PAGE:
Thursday, September 17, 2009

Extract - Show Me The Funny!

So, I’m a big fan of OFFICE SPACE and was one of the five people in America to buy a ticket for IDIOCRACY, and was really looking forward to seeing Mike Judge’s new film EXTRACT. Though they keep cycling through “interested stars” for my Top Secret Remake Project, the most recent name the producer said was Jason Bateman. Of course, Bateman would be the fourth or fifth star that cycled through the project - we started with Paul Rudd - and Bateman may have “cycled out” by now. But, I am suddenly Bateman’s biggest fan... well, I was actually a fan before. And Mila Kunis was just great in FORGETTING SARAH MARSHALL, so this should be pretty good, right?
Well, I was also disappointed. Mildly amusing, but not *funny*.

It was an amusing story and had amusing situations and characters that should have been funny, but it seemed like someone went through the script just before shooting and cut out all of the punchlines and gags and anything else that might make you actually laugh. I know they do this with *my* scripts, but who the heck would do it to Mike Judge? The film made me smile, but I don't think I had a real laugh the entire time, except for when Ben Affleck was on screen.

I haven't read the script, but I wondered how the heck it got this far? Okay, people really like Mike Judge and want to work with him... but shouldn't someone have noticed the lack of, you know, funny stuff in the script? A comedy needs to be funny. When you see a comedy film in a cinema, with a bunch of people who are *not* laughing, something is wrong! My Friday Night Film Guys group was not laughing, and neither were the people sitting around us. In the cinema parking lot we all talked about how it just wasn't very funny... all of us were disappointed. We like Mike Judge. We want his films to be hits. But to do that, they have to be... funnier.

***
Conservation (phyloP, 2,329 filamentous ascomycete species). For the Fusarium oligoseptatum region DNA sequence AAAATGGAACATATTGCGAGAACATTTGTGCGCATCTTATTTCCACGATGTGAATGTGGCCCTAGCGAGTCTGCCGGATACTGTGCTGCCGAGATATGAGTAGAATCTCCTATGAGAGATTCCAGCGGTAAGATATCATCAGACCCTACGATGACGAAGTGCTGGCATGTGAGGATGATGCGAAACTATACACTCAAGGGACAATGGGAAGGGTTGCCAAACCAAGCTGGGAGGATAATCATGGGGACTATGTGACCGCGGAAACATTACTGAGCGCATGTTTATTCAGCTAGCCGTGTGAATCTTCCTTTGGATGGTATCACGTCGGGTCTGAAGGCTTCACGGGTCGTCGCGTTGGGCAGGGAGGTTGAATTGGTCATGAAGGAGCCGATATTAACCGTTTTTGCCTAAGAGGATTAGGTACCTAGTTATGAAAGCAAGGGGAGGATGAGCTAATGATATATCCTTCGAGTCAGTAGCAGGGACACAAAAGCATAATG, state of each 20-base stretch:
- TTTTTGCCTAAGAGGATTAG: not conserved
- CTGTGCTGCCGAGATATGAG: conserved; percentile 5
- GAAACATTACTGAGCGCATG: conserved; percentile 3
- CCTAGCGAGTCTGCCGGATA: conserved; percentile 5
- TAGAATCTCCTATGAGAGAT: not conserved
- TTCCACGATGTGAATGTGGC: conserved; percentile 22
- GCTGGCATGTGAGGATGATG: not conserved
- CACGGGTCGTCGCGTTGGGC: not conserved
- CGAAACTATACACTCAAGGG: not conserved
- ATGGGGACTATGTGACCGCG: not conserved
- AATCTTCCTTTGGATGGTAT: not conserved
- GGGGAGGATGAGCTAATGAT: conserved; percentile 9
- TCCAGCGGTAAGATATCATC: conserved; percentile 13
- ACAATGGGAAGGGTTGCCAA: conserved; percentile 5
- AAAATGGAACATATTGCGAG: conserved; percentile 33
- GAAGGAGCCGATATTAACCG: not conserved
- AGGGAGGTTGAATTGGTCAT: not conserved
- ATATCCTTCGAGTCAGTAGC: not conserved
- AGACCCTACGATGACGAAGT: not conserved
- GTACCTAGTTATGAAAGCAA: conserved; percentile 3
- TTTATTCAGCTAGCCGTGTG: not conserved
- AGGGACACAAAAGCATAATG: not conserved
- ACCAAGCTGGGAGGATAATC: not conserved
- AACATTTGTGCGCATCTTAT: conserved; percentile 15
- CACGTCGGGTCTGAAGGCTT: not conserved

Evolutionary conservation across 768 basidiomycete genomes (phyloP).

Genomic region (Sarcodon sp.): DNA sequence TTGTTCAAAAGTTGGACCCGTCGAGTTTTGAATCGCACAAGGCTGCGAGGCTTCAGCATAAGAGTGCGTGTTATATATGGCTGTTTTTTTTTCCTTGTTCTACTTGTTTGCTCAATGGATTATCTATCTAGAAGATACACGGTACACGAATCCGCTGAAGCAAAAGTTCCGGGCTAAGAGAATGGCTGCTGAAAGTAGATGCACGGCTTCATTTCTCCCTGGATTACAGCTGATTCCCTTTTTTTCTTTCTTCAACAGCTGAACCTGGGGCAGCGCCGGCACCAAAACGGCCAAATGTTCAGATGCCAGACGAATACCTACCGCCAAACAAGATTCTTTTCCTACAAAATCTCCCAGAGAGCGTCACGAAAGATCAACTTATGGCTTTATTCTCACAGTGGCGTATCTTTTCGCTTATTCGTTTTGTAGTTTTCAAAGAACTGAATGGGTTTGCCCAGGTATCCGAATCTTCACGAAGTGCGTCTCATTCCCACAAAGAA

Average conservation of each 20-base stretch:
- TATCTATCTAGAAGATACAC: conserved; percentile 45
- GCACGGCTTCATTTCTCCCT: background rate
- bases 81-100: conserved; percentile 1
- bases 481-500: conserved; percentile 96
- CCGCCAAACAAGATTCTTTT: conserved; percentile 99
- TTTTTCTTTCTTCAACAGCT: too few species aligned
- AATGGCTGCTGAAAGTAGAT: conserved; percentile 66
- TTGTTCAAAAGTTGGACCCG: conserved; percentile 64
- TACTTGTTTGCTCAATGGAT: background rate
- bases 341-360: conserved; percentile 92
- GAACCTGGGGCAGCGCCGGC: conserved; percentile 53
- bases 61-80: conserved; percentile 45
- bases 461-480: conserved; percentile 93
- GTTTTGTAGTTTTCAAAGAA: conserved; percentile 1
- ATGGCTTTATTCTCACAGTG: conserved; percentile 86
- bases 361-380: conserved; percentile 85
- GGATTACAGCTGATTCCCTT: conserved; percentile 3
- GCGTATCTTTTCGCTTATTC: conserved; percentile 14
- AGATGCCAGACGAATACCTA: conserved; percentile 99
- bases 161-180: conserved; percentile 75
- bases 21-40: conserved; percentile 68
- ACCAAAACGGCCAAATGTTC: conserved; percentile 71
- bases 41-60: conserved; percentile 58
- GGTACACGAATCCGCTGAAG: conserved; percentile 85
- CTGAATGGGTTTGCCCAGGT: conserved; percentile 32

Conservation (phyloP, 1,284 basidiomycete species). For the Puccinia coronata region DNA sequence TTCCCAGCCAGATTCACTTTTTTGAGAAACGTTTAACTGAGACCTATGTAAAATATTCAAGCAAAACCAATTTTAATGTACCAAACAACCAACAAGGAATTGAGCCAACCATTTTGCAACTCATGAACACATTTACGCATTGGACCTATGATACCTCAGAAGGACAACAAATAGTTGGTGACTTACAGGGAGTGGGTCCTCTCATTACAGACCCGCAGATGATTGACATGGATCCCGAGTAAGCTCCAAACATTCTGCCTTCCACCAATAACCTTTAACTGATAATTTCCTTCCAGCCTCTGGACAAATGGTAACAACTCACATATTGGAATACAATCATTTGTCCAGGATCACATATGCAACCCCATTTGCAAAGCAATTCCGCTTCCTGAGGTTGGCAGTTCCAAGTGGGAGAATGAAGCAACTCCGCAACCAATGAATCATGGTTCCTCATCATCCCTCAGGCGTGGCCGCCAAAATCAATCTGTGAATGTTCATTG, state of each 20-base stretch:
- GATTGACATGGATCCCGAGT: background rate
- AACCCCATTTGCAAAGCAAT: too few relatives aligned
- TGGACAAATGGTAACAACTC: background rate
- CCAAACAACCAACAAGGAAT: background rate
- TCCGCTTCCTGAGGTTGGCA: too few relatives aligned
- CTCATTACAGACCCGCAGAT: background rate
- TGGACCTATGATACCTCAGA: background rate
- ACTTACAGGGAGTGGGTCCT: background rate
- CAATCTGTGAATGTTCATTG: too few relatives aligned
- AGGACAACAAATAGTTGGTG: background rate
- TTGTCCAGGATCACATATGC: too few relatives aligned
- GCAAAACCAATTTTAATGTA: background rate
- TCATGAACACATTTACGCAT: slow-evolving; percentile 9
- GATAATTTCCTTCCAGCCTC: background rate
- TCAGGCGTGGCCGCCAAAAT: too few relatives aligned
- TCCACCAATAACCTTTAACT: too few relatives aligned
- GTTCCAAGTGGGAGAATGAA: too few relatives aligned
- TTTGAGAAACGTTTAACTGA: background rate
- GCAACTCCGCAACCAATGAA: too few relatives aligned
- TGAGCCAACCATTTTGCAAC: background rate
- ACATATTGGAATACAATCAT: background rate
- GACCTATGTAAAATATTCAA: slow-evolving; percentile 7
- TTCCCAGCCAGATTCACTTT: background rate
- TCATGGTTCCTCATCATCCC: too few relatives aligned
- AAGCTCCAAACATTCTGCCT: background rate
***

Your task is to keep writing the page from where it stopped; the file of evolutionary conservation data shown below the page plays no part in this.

Movie opens with hot&cute Cindy (Kunis) the center of a salesman battle at a guitar store - every other customer in the place is being ignored so that these two guys can show her the most expensive electric guitar they sell. When she figures out some lame reason for them to go to the backroom at the same time, she splits with the guitar... selling it at a pawn shop for more than the going rate.

Bateman plays Joel, the owner of a factory that bottles extracts (like vanilla) used in cooking. He’s about to make it big, because his 2nd in command (J.K. Simmons - way too good for this nothing role) tells him that General Mills is interested in buying them for a huge chunk of money. Now, I realize that this is a comedy (or supposed to be), but this factory is filled with misfit idiots who would be fired from any actual factory - and end up making blue collar workers look like idiots.

Why is it that people who work for a living are always shown as being dumbshits in films? It’s bad enough that movies never actually show people who work for a living on film, movie characters always seems to be employed by big companies in new buildings where their job is to breeze through an office every once in a while and make that critical presentation the day after the wake up a member of the opposite sex after some magical thing happens. We never see people in manufacturing in films, we never see people who do construction or dig ditches or do anything that looks like actual work. I suspect this is because many of the folks in development have only worked in offices, and don’t even understand the concept of manual labor.